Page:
Although…even if the ultimate courage in life is changing one’s mind, Mandela didn’t move far enough, and the important fact remains that South Africa isn’t really working today. It also seems to be getting worse, not better. People may soon find it necessary to say things like: “Thank goodness Mandela isn’t here to see what’s become of this.”

    • Sol Logic

      What about the claims that he participated in terr orist acts and never apoplogized? Wouldn’t that be enough of a reason to not consider him a hero?

      • Sean II

        As others have said already, terrorism is not wrong in and of itself.

        The French Resistance were clearly terrorists, and also clearly the good guys, likewise Afghan mujahideen of the 1980s (the less bad guys), or wandering back a bit further, the summer soldiers who took potshots at redcoats in the 1770s, etc.

  • We would all be better off if, rather than deifying Mandela, we accepted the fundamental truth that all human heroes are flawed, and that’s okay. What is worthy of praise is racial equality. It’s possible to praise Mandela for his impact on racial equality while condemning him for his communism. That’s the truth, anyway. Communism causes suffering, and racial equality causes prosperity.

    We should never run from the truth. How we view Mandela should not come down to which message we want to see win the PR wars.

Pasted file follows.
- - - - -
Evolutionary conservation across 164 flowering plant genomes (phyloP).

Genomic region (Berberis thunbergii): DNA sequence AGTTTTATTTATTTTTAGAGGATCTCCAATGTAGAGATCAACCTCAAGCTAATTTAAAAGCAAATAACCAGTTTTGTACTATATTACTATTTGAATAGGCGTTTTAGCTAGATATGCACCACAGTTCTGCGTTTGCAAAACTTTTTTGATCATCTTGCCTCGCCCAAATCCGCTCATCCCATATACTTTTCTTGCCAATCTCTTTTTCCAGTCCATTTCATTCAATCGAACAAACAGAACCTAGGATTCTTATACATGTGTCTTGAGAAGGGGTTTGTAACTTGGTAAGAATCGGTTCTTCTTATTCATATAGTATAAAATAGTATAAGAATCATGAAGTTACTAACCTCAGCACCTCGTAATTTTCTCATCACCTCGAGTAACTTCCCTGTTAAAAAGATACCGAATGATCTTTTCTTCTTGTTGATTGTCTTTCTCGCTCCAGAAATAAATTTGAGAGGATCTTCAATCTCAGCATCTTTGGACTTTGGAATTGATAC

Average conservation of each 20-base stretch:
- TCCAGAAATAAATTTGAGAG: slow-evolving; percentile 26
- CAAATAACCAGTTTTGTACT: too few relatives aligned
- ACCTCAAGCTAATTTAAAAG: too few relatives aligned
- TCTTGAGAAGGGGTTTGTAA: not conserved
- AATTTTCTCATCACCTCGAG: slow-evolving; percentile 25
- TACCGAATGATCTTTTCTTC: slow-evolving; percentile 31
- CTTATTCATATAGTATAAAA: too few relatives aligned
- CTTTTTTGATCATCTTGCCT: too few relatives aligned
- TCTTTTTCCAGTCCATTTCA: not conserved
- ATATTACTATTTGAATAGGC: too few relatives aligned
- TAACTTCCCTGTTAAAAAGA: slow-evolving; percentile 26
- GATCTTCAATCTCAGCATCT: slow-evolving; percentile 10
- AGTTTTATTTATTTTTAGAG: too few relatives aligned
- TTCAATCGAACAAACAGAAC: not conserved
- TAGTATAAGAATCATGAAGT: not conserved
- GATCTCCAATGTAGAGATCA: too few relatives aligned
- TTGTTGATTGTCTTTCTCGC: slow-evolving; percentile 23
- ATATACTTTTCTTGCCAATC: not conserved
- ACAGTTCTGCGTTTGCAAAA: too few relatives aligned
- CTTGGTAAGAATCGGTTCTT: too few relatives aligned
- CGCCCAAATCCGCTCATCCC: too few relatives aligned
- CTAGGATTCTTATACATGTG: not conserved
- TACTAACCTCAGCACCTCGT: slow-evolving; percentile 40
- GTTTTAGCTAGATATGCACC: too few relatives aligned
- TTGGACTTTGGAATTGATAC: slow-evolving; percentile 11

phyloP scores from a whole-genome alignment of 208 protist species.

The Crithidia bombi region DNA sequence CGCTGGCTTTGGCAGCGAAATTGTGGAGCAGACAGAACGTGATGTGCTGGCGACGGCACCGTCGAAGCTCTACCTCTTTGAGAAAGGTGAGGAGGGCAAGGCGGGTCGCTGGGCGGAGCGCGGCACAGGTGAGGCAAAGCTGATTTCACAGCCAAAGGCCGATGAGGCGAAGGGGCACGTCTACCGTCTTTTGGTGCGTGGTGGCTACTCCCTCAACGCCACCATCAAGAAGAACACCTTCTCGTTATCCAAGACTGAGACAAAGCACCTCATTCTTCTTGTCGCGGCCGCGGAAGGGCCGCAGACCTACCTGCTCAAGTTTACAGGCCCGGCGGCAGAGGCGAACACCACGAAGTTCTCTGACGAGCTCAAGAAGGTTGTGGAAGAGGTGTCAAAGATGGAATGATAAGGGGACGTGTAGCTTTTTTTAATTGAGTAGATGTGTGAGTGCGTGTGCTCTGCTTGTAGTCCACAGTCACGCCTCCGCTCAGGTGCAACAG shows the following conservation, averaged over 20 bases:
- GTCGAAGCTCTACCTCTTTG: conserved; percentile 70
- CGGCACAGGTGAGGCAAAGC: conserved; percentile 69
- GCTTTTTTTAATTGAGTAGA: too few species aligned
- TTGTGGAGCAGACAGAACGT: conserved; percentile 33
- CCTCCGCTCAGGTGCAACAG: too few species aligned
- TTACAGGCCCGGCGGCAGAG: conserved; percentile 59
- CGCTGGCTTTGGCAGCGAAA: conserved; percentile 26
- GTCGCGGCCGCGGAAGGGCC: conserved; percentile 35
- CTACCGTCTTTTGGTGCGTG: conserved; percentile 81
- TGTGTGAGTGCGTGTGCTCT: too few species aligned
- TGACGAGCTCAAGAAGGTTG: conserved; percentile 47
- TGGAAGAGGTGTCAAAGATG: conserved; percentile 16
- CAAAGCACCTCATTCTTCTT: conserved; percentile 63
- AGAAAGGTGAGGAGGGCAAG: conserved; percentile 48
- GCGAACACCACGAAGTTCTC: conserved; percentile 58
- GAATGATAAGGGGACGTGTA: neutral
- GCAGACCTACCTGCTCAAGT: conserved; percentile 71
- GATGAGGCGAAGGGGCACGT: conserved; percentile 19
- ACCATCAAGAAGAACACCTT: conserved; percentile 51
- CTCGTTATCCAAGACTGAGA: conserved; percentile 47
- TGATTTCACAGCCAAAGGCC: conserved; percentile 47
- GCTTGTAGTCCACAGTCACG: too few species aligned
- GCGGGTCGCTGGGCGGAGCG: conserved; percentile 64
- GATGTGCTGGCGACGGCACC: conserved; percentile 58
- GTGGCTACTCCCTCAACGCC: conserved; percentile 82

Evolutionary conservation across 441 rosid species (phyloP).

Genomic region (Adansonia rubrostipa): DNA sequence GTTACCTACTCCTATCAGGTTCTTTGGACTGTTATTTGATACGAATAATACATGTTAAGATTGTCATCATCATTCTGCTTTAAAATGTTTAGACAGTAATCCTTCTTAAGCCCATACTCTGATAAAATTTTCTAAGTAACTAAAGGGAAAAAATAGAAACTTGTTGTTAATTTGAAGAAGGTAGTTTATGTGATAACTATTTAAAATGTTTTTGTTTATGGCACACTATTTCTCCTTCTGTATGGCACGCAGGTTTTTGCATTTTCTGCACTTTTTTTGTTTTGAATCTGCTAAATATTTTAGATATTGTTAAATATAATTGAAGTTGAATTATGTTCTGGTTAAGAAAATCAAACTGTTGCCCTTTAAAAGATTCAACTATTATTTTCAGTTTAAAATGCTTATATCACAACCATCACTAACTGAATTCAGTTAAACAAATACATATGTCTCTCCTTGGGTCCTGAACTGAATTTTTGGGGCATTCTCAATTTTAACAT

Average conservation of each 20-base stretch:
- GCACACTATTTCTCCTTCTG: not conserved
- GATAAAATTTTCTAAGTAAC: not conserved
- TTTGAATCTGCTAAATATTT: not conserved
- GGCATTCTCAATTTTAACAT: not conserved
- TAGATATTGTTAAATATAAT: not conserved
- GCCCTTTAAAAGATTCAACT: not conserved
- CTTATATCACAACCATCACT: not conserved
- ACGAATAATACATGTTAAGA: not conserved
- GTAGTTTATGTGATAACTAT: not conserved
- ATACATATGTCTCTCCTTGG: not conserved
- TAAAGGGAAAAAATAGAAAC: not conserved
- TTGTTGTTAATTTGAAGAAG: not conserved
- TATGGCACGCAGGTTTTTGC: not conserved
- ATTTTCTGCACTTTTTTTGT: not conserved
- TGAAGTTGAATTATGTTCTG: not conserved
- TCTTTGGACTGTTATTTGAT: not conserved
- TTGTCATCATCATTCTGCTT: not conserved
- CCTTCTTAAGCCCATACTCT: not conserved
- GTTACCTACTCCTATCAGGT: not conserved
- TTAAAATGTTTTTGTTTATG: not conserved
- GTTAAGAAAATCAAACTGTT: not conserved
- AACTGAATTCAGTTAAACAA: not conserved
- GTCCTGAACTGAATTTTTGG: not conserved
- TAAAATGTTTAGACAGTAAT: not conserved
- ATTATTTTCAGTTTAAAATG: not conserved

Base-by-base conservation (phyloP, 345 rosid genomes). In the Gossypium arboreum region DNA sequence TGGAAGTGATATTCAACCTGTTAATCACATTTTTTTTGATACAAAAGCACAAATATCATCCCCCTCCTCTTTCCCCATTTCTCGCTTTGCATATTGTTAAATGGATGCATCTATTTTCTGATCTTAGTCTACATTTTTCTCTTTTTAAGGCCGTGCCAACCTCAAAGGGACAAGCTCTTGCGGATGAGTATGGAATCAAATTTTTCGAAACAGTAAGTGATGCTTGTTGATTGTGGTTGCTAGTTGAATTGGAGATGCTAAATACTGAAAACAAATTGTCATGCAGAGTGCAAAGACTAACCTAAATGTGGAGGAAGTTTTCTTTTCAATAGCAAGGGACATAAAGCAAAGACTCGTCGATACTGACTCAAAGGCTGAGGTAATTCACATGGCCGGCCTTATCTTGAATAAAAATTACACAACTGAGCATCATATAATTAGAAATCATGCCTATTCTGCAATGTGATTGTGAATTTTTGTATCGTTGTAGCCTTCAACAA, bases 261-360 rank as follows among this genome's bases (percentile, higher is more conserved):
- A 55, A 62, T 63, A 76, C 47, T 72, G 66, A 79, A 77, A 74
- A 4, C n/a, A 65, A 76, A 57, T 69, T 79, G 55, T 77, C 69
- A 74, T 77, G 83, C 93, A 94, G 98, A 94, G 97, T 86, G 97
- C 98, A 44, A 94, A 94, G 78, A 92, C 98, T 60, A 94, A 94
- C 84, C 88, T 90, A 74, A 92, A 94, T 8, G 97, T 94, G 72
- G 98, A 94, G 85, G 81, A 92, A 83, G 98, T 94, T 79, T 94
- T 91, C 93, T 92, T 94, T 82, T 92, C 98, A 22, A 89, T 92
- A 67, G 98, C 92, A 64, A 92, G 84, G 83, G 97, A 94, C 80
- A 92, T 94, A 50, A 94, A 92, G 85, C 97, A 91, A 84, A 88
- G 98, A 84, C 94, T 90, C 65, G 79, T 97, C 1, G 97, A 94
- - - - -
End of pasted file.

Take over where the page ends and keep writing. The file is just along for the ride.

• j r

      That’s great, but what do you do when the people opposing communism are the same people opposing racial equality?

      If you’re stuck at the bottom of the pit and someone drops you a rope, do you stop and ask him his political affiliation? You may consider his motives. You may think about what he’s going to ask in return once you get out of the pit, but you’re immediate reality is that you’re stuck in a pit. And all those people talking about freedom aren’t particularly keen on helping you.

      I’m all for cheering on the United States for opposing an aggressive Soviet Union. However, let’s recognize that for many in the third world, choosing between the Soviet’s guy and America’s guy was a bit like choosing between the Crips and the Bloods.

      • Was this intended as a reply to me, or to the blog post? It sounds like we are saying more or less the same thing.

        • j r

          It was in response to the bit about condemning Mandela for his communism. I hate communism, but I feel no compunction to condemn Mandela for it. If I were in his position, I would have accepted help from just about anyone who offered.

          Had he actually begun enacting communist policies once in office, then yes, I would have no problem condemning that.

          • My whole purpose in writing my original comment was to express the very idea you’re expressing now, so… I can apologize for being unclear I guess. I think you might be fixating a bit too much on the word “condemn.” Clarity means identifying good and bad as such. That’s all I’m getting at.

          • Sean II

            I find myself charmed by this tragically awkward moment of total agreement between you two.

  • TracyW

    It’s really amazing that people keep discussing a UBI without discussing the cost of it.

  • TracyW

    It’s really amazing that people keep discussing a UBI without discussing the cost of it.

  • TracyW

    It’s really amazing that people keep discussing a UBI without discussing the cost of it.